Stevie Wonder Extended His Hot Streak with "Part-Time Lover"

Stevie Wonder in 1985
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Rick Diamond/Getty Images

Stevie Wonder needed no proof of his blockbuster bona fides in the '80s - but his eight and final career No. 1 proved it in a big way.

READ MORE: Stevie Wonder's Loving "Call" Became One of His Biggest Hits

When the Motown legend dropped "Part-Time Lover" off his 1985 album In Square Circle, he was only a year removed from his latest smash: the chart-topping (and Oscar-winning) "I Just Called to Say I Love You." But if that song baffled audiences with its simplicity and sentimentality, "Part-Time Lover" was a strong about-face. Well-known for his love of technology, Wonder wrote, produced, recorded and sequenced the whole thing himself, creating a dense bank of synthesizers and drum machines to propel this slinky, danceable track about the exploits of some philandering romantic partners.

But he was hardly alone on the final track, either: in addition to his soaring lead vocal, Wonder recruited a fistful of talented singers to offer smooth background vocals, including his ex-wife Syreeta Wright, the keening tenor of Earth, Wind & Fire singer Philip Bailey and even Pete Byrne of British synthpop band Naked Eyes. And the cherry on top: a jazzy scat-singing hook from Luther Vandross - a renowned backing singer since the '70s and an increasing presence on the pop and R&B charts as the '80s wore on.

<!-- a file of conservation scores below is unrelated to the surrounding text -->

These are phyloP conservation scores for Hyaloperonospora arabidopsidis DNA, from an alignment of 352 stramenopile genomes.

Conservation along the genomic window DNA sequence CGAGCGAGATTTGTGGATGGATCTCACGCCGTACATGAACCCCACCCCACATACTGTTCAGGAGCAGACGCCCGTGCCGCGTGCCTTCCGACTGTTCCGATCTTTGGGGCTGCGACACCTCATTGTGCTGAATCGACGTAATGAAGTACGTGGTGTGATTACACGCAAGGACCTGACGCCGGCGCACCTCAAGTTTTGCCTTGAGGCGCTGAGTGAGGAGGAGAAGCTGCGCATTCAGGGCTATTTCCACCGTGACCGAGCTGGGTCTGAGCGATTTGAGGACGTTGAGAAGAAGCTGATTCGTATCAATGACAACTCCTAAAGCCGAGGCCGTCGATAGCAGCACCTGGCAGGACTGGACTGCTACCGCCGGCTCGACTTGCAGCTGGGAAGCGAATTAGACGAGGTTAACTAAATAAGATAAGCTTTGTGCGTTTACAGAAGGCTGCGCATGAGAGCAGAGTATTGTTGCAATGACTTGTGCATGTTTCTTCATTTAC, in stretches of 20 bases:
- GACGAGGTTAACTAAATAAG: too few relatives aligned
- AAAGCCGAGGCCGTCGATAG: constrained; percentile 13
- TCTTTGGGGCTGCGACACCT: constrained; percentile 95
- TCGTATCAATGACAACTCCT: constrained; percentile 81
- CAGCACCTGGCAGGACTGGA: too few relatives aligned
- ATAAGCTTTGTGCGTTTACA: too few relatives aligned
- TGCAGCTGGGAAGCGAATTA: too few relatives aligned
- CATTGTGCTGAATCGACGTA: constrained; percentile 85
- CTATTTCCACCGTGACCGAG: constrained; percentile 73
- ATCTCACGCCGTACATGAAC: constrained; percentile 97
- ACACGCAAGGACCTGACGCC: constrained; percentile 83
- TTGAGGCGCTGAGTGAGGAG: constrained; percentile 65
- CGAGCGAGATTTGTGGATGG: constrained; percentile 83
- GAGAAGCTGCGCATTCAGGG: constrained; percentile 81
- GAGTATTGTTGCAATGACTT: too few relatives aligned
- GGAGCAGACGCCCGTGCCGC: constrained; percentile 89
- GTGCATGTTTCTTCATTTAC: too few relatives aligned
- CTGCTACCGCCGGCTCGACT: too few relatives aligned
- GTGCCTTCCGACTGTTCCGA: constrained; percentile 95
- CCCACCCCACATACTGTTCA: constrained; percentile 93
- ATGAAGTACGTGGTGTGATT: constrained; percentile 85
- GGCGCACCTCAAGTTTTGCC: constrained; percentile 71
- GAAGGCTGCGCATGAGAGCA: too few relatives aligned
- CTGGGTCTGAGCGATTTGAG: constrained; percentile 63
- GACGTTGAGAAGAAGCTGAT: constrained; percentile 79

READ MORE: If It's Magic: Five Beautiful Stevie Wonder Ballads

"Part-Time Lover" smashed several records after its release. On Nov. 2, 1985, the track topped the Billboard Hot 100, and would also top the magazine's R&B, dance and adult contemporary singles charts - the first time one song made it to the top of four different surveys. And when it rang the bell on the Hot 100, Wonder further made history for the longest span of time between chart-toppers, having first reached the summit with his 1963 breakout "Fingertips, Pt. 2" a stunning 22 years and three months before "Lover" made its leap. (That record was broken only a few years later when The Beach Boys released "Kokomo.")

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(Walt Disney Television via Getty Images Photo Archives/Walt Disney Television via Getty Images)
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